January 05, 2020
The contest for the Labour leadership is beginning to take shape as candidates start to make their pitch to the party faithful. 
Jess Phillips Hints At Bid To Rejoin EU As Would-Be Labour Leaders Pitch For Power
So far, the candidates to replace Jeremy Corbyn and become the next leader of the opposition include Labour MPs Clive Lewis, Lisa Nandy and Jess Phillips, and shadow frontbenchers Emily Thornberry and Keir Starmer. 
Everyone but Lewis gave an interview to broadcasters on Sunday as they set out their stall. 
Here is what they said on key issues which could decide the contest. Labour’s nationalisation agendaCorbyn’s radical manifesto is said to be among the reasons for Labour’s worst election defeat since 1935. 
It included policies to nationalise rail, mail, utilities and offer free broadband with a part-nationalisation measure. 
Wigan MP Nandy suggested voters thought free broadband was not deliverable or necessary, adding: “People said to us, it’s all very well promising free broadband but could you just sort out the buses? And that was the more pressing issue in their lives.Asked what she would drop from Labour’s 2019 manifesto, Lisa Nandy replies: “free broadband”. 📻 @JPonpolitics— Sienna Rodgers (@siennamarla) January 5, 2020“It’s not about whether you’re radical or not, it’s about whether you’re relevant.”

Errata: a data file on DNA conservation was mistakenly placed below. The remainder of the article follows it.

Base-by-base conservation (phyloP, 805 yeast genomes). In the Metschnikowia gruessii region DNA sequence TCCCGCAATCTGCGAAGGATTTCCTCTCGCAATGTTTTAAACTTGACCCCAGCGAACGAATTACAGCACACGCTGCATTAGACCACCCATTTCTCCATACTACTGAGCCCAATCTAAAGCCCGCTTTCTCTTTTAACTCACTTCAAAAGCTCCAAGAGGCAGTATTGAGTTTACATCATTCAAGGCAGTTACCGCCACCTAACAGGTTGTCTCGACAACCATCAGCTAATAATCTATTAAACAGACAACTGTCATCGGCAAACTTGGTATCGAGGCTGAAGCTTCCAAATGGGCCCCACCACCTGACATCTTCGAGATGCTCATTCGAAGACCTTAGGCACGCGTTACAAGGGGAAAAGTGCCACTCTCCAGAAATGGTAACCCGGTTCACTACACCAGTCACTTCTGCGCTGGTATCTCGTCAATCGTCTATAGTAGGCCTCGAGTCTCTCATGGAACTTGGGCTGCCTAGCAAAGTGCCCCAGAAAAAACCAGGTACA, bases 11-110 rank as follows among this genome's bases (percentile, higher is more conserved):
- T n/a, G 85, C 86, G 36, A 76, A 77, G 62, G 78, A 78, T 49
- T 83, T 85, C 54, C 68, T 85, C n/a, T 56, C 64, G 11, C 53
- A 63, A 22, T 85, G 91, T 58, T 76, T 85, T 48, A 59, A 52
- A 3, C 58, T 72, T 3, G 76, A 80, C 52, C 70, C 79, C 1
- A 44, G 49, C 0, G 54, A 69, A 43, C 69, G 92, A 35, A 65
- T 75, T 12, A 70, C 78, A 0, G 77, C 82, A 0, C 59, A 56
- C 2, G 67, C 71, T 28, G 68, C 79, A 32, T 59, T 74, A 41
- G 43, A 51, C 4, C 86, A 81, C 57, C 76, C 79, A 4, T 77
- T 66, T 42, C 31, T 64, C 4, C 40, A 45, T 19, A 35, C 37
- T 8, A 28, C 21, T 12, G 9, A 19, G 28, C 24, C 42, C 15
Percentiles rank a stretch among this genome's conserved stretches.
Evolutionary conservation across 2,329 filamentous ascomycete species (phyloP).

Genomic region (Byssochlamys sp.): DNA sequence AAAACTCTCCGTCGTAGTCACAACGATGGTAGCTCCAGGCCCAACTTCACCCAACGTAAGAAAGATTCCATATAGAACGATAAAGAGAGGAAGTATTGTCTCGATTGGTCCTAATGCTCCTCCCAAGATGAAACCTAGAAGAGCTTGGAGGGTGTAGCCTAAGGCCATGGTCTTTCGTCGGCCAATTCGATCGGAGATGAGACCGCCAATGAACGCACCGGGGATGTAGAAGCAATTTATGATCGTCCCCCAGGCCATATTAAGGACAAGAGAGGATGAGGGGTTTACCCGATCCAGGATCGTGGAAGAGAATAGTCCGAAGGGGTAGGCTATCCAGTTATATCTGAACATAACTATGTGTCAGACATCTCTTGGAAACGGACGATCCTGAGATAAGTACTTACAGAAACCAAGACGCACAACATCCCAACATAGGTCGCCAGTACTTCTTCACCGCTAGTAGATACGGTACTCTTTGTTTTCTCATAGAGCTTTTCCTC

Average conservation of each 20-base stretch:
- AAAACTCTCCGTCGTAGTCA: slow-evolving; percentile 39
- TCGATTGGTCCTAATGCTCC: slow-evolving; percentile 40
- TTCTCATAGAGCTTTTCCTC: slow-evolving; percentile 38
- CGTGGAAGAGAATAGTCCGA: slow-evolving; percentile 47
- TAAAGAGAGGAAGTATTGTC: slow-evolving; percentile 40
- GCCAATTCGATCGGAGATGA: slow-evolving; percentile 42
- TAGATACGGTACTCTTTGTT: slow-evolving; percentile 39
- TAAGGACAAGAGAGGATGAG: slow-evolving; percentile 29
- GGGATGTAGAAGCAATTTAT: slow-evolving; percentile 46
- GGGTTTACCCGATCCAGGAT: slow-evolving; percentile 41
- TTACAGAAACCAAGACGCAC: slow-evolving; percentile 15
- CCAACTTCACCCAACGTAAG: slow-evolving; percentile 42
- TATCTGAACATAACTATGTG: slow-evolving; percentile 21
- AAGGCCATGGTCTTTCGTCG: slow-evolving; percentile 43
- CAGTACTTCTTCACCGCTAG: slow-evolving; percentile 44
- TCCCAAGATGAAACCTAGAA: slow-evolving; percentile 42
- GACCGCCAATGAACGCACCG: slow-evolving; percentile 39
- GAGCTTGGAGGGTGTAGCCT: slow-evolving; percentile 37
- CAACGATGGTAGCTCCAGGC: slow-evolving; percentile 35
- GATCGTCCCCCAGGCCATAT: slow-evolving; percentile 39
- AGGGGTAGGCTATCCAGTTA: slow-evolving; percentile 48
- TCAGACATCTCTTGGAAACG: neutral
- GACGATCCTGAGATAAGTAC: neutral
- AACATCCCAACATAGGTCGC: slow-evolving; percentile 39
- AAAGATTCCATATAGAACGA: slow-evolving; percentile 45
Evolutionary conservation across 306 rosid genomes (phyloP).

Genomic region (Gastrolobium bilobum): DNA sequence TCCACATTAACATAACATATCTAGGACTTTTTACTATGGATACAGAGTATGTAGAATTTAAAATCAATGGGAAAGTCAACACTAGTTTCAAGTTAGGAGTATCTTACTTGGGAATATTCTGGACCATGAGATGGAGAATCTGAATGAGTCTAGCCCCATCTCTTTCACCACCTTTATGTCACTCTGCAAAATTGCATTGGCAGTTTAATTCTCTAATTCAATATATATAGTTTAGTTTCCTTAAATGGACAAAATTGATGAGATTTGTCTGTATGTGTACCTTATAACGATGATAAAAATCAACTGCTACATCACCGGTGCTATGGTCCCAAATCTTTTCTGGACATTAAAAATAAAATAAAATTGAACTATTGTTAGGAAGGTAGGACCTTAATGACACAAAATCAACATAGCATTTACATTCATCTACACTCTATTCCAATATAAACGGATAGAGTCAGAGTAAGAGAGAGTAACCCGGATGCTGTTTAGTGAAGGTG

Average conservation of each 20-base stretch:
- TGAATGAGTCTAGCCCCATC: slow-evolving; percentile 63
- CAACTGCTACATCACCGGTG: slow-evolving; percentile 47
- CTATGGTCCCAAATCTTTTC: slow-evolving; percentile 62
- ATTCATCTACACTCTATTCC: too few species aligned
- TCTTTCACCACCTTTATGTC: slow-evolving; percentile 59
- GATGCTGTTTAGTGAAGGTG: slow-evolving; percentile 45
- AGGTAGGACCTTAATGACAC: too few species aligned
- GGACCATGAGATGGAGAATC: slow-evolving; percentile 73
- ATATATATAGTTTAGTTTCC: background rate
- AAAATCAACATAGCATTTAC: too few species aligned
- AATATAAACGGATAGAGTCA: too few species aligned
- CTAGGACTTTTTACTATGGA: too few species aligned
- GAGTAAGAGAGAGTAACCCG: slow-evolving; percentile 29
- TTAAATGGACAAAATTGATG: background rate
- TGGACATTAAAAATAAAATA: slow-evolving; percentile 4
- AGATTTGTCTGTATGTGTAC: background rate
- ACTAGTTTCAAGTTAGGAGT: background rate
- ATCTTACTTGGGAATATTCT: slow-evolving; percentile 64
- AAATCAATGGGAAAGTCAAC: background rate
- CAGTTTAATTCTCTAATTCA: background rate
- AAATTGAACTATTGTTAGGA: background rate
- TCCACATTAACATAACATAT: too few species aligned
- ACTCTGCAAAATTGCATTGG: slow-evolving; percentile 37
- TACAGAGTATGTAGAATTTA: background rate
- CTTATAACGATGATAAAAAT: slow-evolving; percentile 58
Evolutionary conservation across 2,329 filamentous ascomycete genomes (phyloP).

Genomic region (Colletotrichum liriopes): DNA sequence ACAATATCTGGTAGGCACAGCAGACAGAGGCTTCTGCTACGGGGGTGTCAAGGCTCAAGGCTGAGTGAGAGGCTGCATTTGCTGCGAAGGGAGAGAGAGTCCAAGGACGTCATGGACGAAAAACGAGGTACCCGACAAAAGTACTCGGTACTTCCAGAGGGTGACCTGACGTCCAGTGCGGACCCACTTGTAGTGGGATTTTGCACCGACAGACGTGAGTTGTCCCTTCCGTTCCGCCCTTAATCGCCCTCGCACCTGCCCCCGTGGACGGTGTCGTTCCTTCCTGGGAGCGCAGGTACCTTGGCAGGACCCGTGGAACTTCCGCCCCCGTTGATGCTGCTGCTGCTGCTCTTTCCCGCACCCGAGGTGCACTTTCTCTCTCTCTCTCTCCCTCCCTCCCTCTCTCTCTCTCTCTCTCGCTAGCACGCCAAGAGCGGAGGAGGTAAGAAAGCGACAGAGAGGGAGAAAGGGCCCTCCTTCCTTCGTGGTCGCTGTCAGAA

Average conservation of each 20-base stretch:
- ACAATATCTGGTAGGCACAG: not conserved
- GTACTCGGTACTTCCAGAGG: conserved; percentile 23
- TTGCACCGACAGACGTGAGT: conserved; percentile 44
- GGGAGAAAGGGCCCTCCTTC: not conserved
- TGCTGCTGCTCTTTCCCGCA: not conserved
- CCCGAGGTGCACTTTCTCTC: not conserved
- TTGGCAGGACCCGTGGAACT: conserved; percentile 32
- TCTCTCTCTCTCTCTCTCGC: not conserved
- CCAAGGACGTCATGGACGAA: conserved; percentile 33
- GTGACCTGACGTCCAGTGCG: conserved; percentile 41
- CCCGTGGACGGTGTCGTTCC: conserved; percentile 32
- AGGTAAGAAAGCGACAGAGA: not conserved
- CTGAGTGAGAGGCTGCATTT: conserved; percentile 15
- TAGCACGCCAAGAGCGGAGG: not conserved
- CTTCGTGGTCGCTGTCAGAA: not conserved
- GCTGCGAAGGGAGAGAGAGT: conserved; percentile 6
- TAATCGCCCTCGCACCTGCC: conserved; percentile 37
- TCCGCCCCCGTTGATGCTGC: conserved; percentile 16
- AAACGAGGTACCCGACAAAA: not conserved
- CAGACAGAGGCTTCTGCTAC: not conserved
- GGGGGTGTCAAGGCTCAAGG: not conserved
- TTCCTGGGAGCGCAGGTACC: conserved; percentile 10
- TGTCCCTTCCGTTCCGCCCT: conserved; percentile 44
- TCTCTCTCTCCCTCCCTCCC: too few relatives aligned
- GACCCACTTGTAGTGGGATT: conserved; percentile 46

She backed rail nationalisation, however, and said Labour’s plan for energy could be even more radical. 
Phillips, the campaigning MP for Birmingham Yardley, committed only to rail nationalisation and suggested she would row back on any plan to nationalise utilities. 
Pressed on mail, water and energy, she told the BBC’s Andrew Marr Show that “we have to make choices”.“Offering people free broadband was just not believable” ahead of other prioritiesLabour leadership candidate Jess Phillips on the party’s manifesto in the last election#Marrhttps://t.co/Ts2I3TkqfNpic.twitter.com/4cuNMIXjRc— BBC Politics (@BBCPolitics) January 5, 2020“Of course we have to in the future look to how those services can better serve the public and nationalisation is one of those ways,” she said.
“While there are still homeless people literally sleeping outside my office both in London and in Birmingham we have to make the choices that people can trust that we will deliver.”